• Jack Butler Yeats, Water Lilies. Estimate £100,000–150,000.
    One of the giants of 20th century Irish art, J. B. Yeats cut his own radical path with painting that finds few parallels. As seen in the present work, he developed a highly energised, bold and dramatic painting technique combined with rich and poetic narratives, which reveal the artist’s forceful and imaginative personality. Water Lilies formerly hung in the collection of the historic Ballymaloe Country House, Cork.

  • Colin Middleton, The Toy Box. Estimate £18,000–25,000.
    Painted in 1948, The Toy Box is a superb example of Middleton's surrealist painting from the 1940s. He was arguably the leading surrealist in Ireland, although his work went through various developments, with his more representational paintings revealing the strong influence of Van Gogh. This work comes for the extraordinary collection of the Estate of George and Maura McClelland, which includes a number of other fine Middletons offered in the sale.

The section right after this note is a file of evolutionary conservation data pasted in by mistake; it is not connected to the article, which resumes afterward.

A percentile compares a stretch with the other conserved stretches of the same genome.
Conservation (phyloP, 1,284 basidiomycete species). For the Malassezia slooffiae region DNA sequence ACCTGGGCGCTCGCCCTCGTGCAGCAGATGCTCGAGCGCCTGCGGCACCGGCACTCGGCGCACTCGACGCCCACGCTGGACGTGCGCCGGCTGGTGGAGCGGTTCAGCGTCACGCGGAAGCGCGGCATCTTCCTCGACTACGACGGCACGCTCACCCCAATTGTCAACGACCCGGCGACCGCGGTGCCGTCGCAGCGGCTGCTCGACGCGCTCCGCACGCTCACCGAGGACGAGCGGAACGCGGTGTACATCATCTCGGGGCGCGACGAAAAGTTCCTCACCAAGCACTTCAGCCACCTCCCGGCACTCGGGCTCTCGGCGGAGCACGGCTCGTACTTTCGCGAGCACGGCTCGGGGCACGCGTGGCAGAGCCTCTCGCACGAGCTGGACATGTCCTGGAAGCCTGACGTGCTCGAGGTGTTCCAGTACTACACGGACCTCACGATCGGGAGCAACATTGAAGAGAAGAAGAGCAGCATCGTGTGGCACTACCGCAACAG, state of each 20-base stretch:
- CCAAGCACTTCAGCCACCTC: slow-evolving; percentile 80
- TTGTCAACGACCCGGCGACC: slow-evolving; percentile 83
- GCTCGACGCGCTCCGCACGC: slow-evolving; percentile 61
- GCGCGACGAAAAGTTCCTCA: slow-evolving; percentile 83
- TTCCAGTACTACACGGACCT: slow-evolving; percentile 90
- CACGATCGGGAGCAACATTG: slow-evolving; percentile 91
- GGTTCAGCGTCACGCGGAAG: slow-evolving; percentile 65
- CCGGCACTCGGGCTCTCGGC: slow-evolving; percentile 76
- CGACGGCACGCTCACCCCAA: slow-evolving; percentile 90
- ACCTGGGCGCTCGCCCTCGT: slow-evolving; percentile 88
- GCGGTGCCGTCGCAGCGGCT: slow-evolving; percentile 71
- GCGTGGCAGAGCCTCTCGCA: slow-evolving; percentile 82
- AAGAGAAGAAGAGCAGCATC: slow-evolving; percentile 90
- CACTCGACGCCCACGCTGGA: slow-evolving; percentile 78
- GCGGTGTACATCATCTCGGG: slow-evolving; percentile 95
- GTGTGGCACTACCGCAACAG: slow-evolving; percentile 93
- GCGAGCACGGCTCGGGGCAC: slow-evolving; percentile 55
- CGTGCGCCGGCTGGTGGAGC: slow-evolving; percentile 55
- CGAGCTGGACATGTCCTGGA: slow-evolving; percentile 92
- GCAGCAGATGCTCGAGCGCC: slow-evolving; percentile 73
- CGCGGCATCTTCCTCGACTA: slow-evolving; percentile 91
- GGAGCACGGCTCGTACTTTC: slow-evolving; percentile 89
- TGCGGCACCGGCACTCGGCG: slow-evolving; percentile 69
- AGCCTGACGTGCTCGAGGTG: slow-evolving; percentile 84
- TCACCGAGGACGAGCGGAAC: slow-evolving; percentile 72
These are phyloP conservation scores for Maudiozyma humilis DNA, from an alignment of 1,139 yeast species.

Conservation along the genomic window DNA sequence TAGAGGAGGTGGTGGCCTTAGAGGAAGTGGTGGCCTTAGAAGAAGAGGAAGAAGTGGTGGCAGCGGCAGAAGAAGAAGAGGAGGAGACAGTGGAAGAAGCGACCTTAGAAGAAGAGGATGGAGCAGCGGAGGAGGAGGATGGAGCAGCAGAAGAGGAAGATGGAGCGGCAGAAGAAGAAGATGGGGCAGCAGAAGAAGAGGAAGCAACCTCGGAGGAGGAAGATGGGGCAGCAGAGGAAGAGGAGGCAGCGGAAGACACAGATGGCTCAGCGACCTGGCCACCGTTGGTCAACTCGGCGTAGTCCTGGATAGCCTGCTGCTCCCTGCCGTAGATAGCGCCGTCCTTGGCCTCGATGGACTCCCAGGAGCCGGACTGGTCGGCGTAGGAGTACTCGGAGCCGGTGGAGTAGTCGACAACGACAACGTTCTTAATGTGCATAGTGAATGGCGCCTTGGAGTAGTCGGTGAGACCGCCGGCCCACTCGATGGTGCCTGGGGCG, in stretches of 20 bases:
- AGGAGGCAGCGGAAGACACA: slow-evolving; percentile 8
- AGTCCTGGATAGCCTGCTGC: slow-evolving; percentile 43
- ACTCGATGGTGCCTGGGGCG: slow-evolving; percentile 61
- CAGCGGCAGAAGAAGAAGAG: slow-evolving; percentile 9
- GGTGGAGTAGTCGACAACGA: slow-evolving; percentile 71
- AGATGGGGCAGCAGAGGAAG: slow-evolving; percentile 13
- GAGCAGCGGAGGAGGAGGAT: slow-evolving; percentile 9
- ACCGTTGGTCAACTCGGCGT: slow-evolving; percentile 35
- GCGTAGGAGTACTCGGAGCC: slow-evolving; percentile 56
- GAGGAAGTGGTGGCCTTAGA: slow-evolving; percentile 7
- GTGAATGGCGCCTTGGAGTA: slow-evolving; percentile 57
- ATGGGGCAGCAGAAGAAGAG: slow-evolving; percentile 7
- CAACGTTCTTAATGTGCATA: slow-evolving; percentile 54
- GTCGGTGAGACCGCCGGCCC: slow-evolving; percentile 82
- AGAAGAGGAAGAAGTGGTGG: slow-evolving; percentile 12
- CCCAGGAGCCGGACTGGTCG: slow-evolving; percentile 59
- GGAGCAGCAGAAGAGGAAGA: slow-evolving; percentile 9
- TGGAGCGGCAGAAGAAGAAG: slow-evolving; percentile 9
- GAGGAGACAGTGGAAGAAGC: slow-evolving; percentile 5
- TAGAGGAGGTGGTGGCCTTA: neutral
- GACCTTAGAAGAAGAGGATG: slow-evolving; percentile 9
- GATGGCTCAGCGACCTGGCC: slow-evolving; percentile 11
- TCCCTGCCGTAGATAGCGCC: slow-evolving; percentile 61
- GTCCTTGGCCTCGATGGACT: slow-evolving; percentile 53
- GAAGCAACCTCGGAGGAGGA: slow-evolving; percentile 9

• Louis le Brocquy, Cherub. Estimate £25,000–35,000.
    Until his death in 2012, le Brocquy was Ireland’s leading contemporary artist, celebrated for the high accomplished and innovative creativity of his long career. He tried his hand at various mediums, and his tapestries demonstrate his innate understanding of form, design and colour exemplified in Cherub, which belongs to a commission from the 1950s. The artist's tapestries were influenced by the teaching of one of the medium's leading proponents, Jean Lurcat of the Aubusson Tapestry Ateliers in France. 

  • Patrick Scott, Goldpainting. Estimate £20,000–30,000.